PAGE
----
Four Nuestra Familia Gang Members Convicted in California for Their Roles in Racketeering Conspiracy, Murder and Related Offenses
After an approximately three-month trial, four Nuestra Familia gang members have been convicted for their roles in a wide-ranging racketeering conspiracy that involved several murders, drug trafficking and firearms offenses, among other related offenses.
Assistant Attorney General Leslie R. Caldwell of the Justice Department’s Criminal Division, U.S. Attorney Brian Stretch of the Northern District of California and Special Agent in Charge John Bennett of the FBI’s San Francisco Division made the announcement.
Henry Cervantes, 52, aka Happy, of Lodi, California; Alberto Larez, 48, aka Bird, of Salinas, California; Jaime Cervantes, 33, aka Hennessy, of San Mateo, California; and Andrew Cervantes, 60, aka Mad Dog, of Stockton, California, were each convicted today of racketeering conspiracy and other offenses. In addition, Larez was convicted of murder in aid of racketeering, use of a firearm in furtherance of a crime of violence and use of a firearm in furtherance of a crime of violence causing death; Jaime Cervantes and Larez were convicted of conspiracy to commit murder in aid of racketeering and conspiracy to commit assault with a dangerous weapon in aid of racketeering; Jaime Cervantes was convicted of two counts of assault with a dangerous weapon in aid of racketeering, conspiracy to commit a robbery affecting interstate commerce, robbery affecting interstate commerce and possession of a firearm in furtherance of a crime of violence; Henry Cervantes and Jaime Cervantes were convicted of use of fire to commit a felony, conspiracy to obstruct justice and obstruction of justice; and Henry and Andrew Cervantes and Larez were convicted of conspiracy to distribute controlled substances.
According to evidence presented at trial, Nuestra Familia is a prison gang that originally formed in the California state prison system in the 1960s. Nuestra Familia leaders control and direct the gang’s criminal activities both inside and outside of the prison system.
According to evidence presented at trial, the defendants were members or associates of the federal branch of the Nuestra Familia, which was controlled by two principal overseers incarcerated in the Federal Bureau of Prisons (BOP), one of whom was Andrew Cervantes while he was serving a 210-month sentence for a 1999 racketeering conviction. Larez and Henry Cervantes were senior gang members who reported to Andrew Cervantes. In 2010, Henry Cervantes and Larez were released from the BOP after serving sentences for racketeering conspiracy convictions in 2004 involving the distribution of controlled substances on behalf of Nuestra Familia. Larez recruited individuals, including Jaime Cervantes, to commit crimes on behalf of the gang and Henry Cervantes supervised the criminal activities of the gang in Oakland, California.
From approximately fall 2010 through March 2013, under the supervision of Henry Cervantes and Larez, members and associates of Nuestra Familia engaged in the trafficking of methamphetamine, cocaine and heroin and committed robberies to raise money for themselves and the gang. At the direction of Andrew Cervantes, Larez instructed his subordinates to send proceeds from their criminal activities by Western Union to the commissary accounts of gang leaders incarcerated in several BOP facilities, including the account of Andrew Cervantes. Larez communicated with Andrew Cervantes primarily through prison phone calls and correspondence using coded language.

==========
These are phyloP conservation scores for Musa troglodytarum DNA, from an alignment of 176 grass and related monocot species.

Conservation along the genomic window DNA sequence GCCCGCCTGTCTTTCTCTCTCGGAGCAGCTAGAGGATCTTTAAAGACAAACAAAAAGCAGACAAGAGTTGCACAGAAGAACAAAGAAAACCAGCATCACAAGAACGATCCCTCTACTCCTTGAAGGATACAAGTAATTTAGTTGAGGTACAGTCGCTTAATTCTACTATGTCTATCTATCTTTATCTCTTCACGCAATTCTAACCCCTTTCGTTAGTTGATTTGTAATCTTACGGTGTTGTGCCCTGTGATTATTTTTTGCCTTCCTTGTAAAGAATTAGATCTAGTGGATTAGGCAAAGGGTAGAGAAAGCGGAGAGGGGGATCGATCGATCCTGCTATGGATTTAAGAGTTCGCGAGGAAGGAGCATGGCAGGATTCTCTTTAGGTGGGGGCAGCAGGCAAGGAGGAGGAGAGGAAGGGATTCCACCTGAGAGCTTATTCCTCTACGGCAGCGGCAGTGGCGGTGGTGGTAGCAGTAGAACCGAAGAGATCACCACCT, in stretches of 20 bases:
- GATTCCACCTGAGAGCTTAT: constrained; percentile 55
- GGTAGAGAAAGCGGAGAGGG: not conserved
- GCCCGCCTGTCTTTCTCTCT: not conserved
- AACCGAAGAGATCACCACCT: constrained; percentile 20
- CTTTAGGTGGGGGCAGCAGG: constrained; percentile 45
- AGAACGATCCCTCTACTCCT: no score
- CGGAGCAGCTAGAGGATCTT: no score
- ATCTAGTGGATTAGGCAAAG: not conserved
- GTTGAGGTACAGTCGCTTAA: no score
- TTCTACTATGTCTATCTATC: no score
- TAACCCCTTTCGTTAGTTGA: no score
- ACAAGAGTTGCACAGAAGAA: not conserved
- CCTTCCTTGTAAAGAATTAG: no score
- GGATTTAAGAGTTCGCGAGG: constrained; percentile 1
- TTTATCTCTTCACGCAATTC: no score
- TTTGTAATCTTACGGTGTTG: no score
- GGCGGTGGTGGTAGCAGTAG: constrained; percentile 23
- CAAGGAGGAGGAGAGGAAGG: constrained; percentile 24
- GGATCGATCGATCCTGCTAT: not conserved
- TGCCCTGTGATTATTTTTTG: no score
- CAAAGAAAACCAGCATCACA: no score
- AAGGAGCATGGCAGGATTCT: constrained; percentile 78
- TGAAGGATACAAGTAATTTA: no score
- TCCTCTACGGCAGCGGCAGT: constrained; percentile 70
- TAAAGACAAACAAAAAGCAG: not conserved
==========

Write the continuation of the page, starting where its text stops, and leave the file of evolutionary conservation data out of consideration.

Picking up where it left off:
Between May and August 2011, Larez and Jaime Cervantes robbed and assaulted a woman making a bank deposit of proceeds from a gas station, then robbed the same woman at gunpoint at the gas station, and stabbed a suspected rival gang member. All of these crimes were planned and orchestrated by Larez, whose wife worked at the same gas station.
In September 2011, Henry Cervantes stabbed two victims to death at an apartment in Oakland and ordered Jaime Cervantes and another gang member to burn the bodies at the apartment to cover up evidence, which they proceeded to do.
In January 2012, Jaime Cervantes and two other members committed a home invasion robbery of a drug dealer. During the robbery, Jaime Cervantes beat one victim over the head with a baseball bat and another victim was shot.
In August 2012, Larez and two other gang members traveled to San Jose, California, and lured another gang member suspected of cooperating with law enforcement to a “meeting,” where he was shot to death while sitting in his vehicle.
In late 2012, while incarcerated at U.S. Penitentiary (USP) Lewisburg in Pennsylvania, Andrew Cervantes ordered via coded letters the murder of an inmate at USP McCreary in Kentucky. In March 2013, the inmate – whom Andrew Cervantes believed had violated gang rules – was assaulted and stabbed by two Nuestra Familia inmates in the prison dining facility and survived.
Eight co-defendants previously pleaded guilty to racketeering conspiracy and other offenses in connection with this case.
The FBI Oakland Resident Agency investigated the case with the U.S. Attorney’s Office of the Northern District of California, with assistance from the BOP. The Santa Clara County, California, District Attorney’s Office; Oakland Police Department; San Jose Police Department; Red Bluff, California, Police Department; Livermore, California, Police Department; Alameda County, California, Sheriff’s Office; Tehama County, California, District Attorney’s Office; and Tehama County Sheriff’s Office also assisted in the investigation.
Trial Attorney Robert S. Tully of the Criminal Division’s Organized Crime and Gang Section and Assistant U.S. Attorneys William Frentzen and Joseph M. Alioto of the Northern District of California are prosecuting the case with assistance from Kevin Costello, Courtney Fisher, Melissa Dorton, Daniel Charlier-Smith, Lance Libatique and Lauren Hipolito